Beyond simple quarter notes and eighth notes, musical rhythm can become confusing. In this lesson, you’ll learn how to recognize and define ties, dotted notes and syncopation. You’ll also learn two styles where syncopation is often heard and how ties and dotted notes contribute to creating syncopation.
Ties, Dotted Notes and Syncopation
This week, on EP Idol: we are down to two teams in each category – the battle of the ties, the showdown stretch of the dotted notes and the displacing knockdown round of the syncopated notes. Let’s start with our first category, the ties category.
Ties are two notes linked together by a curved line. Ties are used to extend notes. When two notes are tied, their note values are added together, and the note is played for the total value without stopping.
You can think of it like an extension cord – the power travels continuously through the cords from the outlet to the gadget without stopping.Tonight, our two remaining pirates, Long John Silvernote and Blackbeard McTie, will be competing for the longest ‘Arr.’ Long John Silvernote, you’re up first.
Wow, a whole note, tied to a half note, tied to a quarter note – that’s a total of seven beats in 4/4 time! Blackbeard McTie, can you beat that? A whole note, tied to another whole note, tied to a quarter note – that’s nine beats in 4/4 time! And Blackbeard McTie is our winner in the ties category tonight with the longer tie.
Let’s move on to our next category with dotted notes. A dotted note is literally a note with a dot attached. The dot extends the length of the note by adding half the value of the note it’s attached to. For example, here we have a dotted half note. In general, half notes equal two beats. When we add the dot, the note is played for three beats.
The dot added one beat, because the half note is worth two beats, and half of two is one.The dotted notes competition has been heating up, and we’re down to our final two in this category. Again, the groups are showing length by adding half the value of the original set up. Will they be able to go the distance? Let’s start with our first group, Robert Quarterman and his daughter, Dottie.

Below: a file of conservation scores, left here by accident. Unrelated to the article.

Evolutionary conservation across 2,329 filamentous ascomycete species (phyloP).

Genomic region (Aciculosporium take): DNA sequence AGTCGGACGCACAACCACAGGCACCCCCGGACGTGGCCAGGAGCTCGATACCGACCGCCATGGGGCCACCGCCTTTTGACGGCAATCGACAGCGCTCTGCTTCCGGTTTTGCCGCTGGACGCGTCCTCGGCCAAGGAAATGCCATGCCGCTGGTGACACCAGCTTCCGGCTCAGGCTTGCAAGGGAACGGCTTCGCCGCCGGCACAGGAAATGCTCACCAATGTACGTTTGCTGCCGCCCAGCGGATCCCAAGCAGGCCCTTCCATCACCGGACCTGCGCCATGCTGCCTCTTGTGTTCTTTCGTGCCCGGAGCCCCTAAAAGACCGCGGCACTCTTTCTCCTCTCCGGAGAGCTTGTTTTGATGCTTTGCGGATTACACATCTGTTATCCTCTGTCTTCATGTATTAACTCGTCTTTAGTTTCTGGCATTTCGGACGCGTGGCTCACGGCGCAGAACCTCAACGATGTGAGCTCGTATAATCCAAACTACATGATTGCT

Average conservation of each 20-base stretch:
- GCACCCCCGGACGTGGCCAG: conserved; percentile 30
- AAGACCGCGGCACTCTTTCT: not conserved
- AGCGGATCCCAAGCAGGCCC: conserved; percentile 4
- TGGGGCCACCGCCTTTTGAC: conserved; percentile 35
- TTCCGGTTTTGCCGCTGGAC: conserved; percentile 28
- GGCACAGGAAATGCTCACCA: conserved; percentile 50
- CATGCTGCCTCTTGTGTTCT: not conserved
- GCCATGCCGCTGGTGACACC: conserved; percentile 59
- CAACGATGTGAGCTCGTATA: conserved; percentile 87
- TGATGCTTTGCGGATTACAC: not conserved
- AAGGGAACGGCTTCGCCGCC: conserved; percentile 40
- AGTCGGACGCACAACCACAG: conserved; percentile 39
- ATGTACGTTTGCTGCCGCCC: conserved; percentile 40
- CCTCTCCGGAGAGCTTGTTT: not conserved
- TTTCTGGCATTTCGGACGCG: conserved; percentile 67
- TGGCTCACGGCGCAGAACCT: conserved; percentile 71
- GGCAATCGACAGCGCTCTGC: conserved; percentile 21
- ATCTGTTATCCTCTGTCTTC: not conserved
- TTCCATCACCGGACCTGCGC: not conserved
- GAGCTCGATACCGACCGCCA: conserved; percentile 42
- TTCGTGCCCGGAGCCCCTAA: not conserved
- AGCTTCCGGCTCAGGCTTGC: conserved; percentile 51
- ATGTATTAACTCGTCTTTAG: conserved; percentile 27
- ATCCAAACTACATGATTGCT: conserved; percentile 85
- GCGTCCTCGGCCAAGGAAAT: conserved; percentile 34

Robert is representing a quarter note of one beat and his daughter is representing the dot, adding half a beat. Oh, they’re coming up a bit short tonight with only one and a half beats. Let’s see what our second group, The Dotmasters, has to offer. The first four are representing a whole note of four beats and the other two are representing two more beats, since half of four is two. That makes for a total of six beats! We’ve got a clear winner here.
Lastly, we’ve got the syncopation section.
Syncopation is giving an emphasis on the weak or the ‘off’ beat. Syncopation adds interest and excitement through unexpected accented notes. This happens through the use of rests, ties, dotted notes or some combination of the three. Syncopation is especially prevalent in jazz and ragtime music, though is often heard in music today as well. A real-life example is a hiccup, when your diaphragm displaces the rhythm of your breathing. It’s also like when you are walking and stumble or trip yourself by stepping out of pace. If you are tapping your foot to the beat of a song and the notes are when your foot is coming up so that they are opposite of the beat, you have syncopation.
Two groups of musicians will be competing with their syncopated music. Our first group is the Jazz Saxophonists. They’ve clearly shown some syncopation here. Up next we have the Ragtime Piano Player, playing Scott Joplin’s ‘The Entertainer.
‘ Listen to how the low-pitched notes keep the beat while the higher-pitched notes are syncopated. Look at all that syncopation! It’s a close one, but the ragtime player has won this round.
Tonight, we watched as each group gave their best.
The ties category showed what it means to have two notes linked together by a curved line. Our contestants added the value of their notes and ‘Arred’ continuously throughout the total value. The dotted notes groups gave their all in extending to represent a note by adding half of their original value. And finally, we heard the excitement and unexpected accents of the syncopation groups, who gave us rhythms with emphasis on the weak or ‘off’ beat.
Who will be the overall winner? Tune in tomorrow night to find out.
After viewing and listening to this video lesson, you should be able to:
- Identify ties as notes held together with a curved line
- Recognize that dots next to a note add half the original value of the note they are next to
- Use syncopation to emphasize the off beat to add a different rhythm.